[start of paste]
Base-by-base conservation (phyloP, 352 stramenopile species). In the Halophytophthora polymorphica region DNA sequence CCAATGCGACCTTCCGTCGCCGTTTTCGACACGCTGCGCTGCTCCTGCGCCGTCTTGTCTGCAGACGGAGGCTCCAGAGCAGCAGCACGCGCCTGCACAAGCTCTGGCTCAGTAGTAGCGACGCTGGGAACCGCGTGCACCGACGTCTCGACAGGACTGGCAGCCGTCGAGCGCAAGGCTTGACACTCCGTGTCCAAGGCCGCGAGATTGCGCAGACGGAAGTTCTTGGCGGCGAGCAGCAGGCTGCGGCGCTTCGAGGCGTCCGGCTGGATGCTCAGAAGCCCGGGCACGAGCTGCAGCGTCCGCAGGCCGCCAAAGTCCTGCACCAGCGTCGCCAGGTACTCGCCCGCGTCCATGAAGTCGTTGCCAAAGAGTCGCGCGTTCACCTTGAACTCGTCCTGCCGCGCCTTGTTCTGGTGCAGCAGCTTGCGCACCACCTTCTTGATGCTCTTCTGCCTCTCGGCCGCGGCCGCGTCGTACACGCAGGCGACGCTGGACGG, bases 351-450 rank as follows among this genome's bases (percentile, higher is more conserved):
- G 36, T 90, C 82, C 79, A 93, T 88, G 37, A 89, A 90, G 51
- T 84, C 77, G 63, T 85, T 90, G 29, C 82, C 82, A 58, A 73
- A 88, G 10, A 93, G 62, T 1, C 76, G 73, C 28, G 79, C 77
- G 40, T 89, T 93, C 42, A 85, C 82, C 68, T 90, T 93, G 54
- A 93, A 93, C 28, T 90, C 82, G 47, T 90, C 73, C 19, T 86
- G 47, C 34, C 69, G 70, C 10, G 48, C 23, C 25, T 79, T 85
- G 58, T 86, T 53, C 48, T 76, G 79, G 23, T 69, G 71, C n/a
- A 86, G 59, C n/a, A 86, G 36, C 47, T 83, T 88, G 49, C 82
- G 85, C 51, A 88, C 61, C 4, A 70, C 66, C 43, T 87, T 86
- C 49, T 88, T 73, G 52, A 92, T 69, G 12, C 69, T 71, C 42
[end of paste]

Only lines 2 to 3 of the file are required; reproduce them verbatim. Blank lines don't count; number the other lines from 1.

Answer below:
- G 36, T 90, C 82, C 79, A 93, T 88, G 37, A 89, A 90, G 51
- T 84, C 77, G 63, T 85, T 90, G 29, C 82, C 82, A 58, A 73